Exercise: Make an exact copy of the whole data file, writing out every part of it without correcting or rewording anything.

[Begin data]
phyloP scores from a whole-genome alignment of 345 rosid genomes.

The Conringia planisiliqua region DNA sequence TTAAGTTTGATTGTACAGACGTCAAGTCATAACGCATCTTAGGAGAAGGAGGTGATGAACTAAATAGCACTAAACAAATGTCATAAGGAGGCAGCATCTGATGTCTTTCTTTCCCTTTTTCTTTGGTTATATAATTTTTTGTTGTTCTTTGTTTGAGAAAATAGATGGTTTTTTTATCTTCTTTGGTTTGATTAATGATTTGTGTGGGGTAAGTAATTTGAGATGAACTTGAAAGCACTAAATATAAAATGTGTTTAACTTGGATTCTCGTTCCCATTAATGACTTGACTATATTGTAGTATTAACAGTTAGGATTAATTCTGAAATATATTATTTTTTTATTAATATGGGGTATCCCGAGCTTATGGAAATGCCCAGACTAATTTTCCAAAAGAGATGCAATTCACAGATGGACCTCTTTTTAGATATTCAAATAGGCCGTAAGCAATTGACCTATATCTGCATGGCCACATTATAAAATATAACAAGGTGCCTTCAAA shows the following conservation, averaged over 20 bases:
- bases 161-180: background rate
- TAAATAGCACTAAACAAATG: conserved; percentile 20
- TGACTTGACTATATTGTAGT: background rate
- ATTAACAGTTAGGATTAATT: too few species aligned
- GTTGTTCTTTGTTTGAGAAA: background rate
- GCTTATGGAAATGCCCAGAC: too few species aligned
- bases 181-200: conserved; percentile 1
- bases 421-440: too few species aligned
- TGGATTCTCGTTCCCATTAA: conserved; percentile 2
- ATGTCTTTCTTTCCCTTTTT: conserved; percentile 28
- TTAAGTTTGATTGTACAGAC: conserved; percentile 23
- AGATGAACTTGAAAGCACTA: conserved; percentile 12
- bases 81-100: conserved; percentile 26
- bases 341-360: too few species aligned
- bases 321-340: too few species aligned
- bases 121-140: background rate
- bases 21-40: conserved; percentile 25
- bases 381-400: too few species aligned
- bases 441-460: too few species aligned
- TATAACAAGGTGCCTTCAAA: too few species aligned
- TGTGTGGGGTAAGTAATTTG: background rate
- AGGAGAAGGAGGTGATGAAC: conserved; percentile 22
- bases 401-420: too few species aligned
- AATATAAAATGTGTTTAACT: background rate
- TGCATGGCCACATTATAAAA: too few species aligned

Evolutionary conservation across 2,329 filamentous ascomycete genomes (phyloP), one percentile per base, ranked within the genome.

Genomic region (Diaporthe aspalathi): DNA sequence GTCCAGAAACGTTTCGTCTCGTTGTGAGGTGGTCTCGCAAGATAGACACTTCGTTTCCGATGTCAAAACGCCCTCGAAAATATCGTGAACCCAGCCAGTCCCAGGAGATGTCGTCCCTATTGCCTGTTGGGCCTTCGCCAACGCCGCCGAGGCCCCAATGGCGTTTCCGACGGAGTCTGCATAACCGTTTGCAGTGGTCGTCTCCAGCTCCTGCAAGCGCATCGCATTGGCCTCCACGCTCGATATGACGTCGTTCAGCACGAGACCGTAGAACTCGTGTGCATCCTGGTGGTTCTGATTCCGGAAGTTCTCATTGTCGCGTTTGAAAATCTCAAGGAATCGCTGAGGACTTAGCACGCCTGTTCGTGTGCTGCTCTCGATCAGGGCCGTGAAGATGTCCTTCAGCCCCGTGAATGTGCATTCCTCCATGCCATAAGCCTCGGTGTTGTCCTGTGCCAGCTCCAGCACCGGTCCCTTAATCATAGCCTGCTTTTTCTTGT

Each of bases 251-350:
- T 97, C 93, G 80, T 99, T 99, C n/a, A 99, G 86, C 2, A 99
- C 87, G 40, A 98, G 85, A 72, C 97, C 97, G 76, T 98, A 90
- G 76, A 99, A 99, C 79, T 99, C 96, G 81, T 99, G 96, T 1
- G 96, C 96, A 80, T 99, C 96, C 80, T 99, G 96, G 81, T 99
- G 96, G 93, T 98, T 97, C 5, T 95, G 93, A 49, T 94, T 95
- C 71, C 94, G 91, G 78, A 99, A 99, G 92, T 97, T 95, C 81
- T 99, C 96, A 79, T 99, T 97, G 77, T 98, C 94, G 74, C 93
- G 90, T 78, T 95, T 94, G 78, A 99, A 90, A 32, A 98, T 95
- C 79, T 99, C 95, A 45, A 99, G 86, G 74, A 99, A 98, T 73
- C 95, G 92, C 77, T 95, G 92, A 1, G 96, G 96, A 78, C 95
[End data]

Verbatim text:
phyloP scores from a whole-genome alignment of 345 rosid genomes.

The Conringia planisiliqua region DNA sequence TTAAGTTTGATTGTACAGACGTCAAGTCATAACGCATCTTAGGAGAAGGAGGTGATGAACTAAATAGCACTAAACAAATGTCATAAGGAGGCAGCATCTGATGTCTTTCTTTCCCTTTTTCTTTGGTTATATAATTTTTTGTTGTTCTTTGTTTGAGAAAATAGATGGTTTTTTTATCTTCTTTGGTTTGATTAATGATTTGTGTGGGGTAAGTAATTTGAGATGAACTTGAAAGCACTAAATATAAAATGTGTTTAACTTGGATTCTCGTTCCCATTAATGACTTGACTATATTGTAGTATTAACAGTTAGGATTAATTCTGAAATATATTATTTTTTTATTAATATGGGGTATCCCGAGCTTATGGAAATGCCCAGACTAATTTTCCAAAAGAGATGCAATTCACAGATGGACCTCTTTTTAGATATTCAAATAGGCCGTAAGCAATTGACCTATATCTGCATGGCCACATTATAAAATATAACAAGGTGCCTTCAAA shows the following conservation, averaged over 20 bases:
- bases 161-180: background rate
- TAAATAGCACTAAACAAATG: conserved; percentile 20
- TGACTTGACTATATTGTAGT: background rate
- ATTAACAGTTAGGATTAATT: too few species aligned
- GTTGTTCTTTGTTTGAGAAA: background rate
- GCTTATGGAAATGCCCAGAC: too few species aligned
- bases 181-200: conserved; percentile 1
- bases 421-440: too few species aligned
- TGGATTCTCGTTCCCATTAA: conserved; percentile 2
- ATGTCTTTCTTTCCCTTTTT: conserved; percentile 28
- TTAAGTTTGATTGTACAGAC: conserved; percentile 23
- AGATGAACTTGAAAGCACTA: conserved; percentile 12
- bases 81-100: conserved; percentile 26
- bases 341-360: too few species aligned
- bases 321-340: too few species aligned
- bases 121-140: background rate
- bases 21-40: conserved; percentile 25
- bases 381-400: too few species aligned
- bases 441-460: too few species aligned
- TATAACAAGGTGCCTTCAAA: too few species aligned
- TGTGTGGGGTAAGTAATTTG: background rate
- AGGAGAAGGAGGTGATGAAC: conserved; percentile 22
- bases 401-420: too few species aligned
- AATATAAAATGTGTTTAACT: background rate
- TGCATGGCCACATTATAAAA: too few species aligned

Evolutionary conservation across 2,329 filamentous ascomycete genomes (phyloP), one percentile per base, ranked within the genome.

Genomic region (Diaporthe aspalathi): DNA sequence GTCCAGAAACGTTTCGTCTCGTTGTGAGGTGGTCTCGCAAGATAGACACTTCGTTTCCGATGTCAAAACGCCCTCGAAAATATCGTGAACCCAGCCAGTCCCAGGAGATGTCGTCCCTATTGCCTGTTGGGCCTTCGCCAACGCCGCCGAGGCCCCAATGGCGTTTCCGACGGAGTCTGCATAACCGTTTGCAGTGGTCGTCTCCAGCTCCTGCAAGCGCATCGCATTGGCCTCCACGCTCGATATGACGTCGTTCAGCACGAGACCGTAGAACTCGTGTGCATCCTGGTGGTTCTGATTCCGGAAGTTCTCATTGTCGCGTTTGAAAATCTCAAGGAATCGCTGAGGACTTAGCACGCCTGTTCGTGTGCTGCTCTCGATCAGGGCCGTGAAGATGTCCTTCAGCCCCGTGAATGTGCATTCCTCCATGCCATAAGCCTCGGTGTTGTCCTGTGCCAGCTCCAGCACCGGTCCCTTAATCATAGCCTGCTTTTTCTTGT

Each of bases 251-350:
- T 97, C 93, G 80, T 99, T 99, C n/a, A 99, G 86, C 2, A 99
- C 87, G 40, A 98, G 85, A 72, C 97, C 97, G 76, T 98, A 90
- G 76, A 99, A 99, C 79, T 99, C 96, G 81, T 99, G 96, T 1
- G 96, C 96, A 80, T 99, C 96, C 80, T 99, G 96, G 81, T 99
- G 96, G 93, T 98, T 97, C 5, T 95, G 93, A 49, T 94, T 95
- C 71, C 94, G 91, G 78, A 99, A 99, G 92, T 97, T 95, C 81
- T 99, C 96, A 79, T 99, T 97, G 77, T 98, C 94, G 74, C 93
- G 90, T 78, T 95, T 94, G 78, A 99, A 90, A 32, A 98, T 95
- C 79, T 99, C 95, A 45, A 99, G 86, G 74, A 99, A 98, T 73
- C 95, G 92, C 77, T 95, G 92, A 1, G 96, G 96, A 78, C 95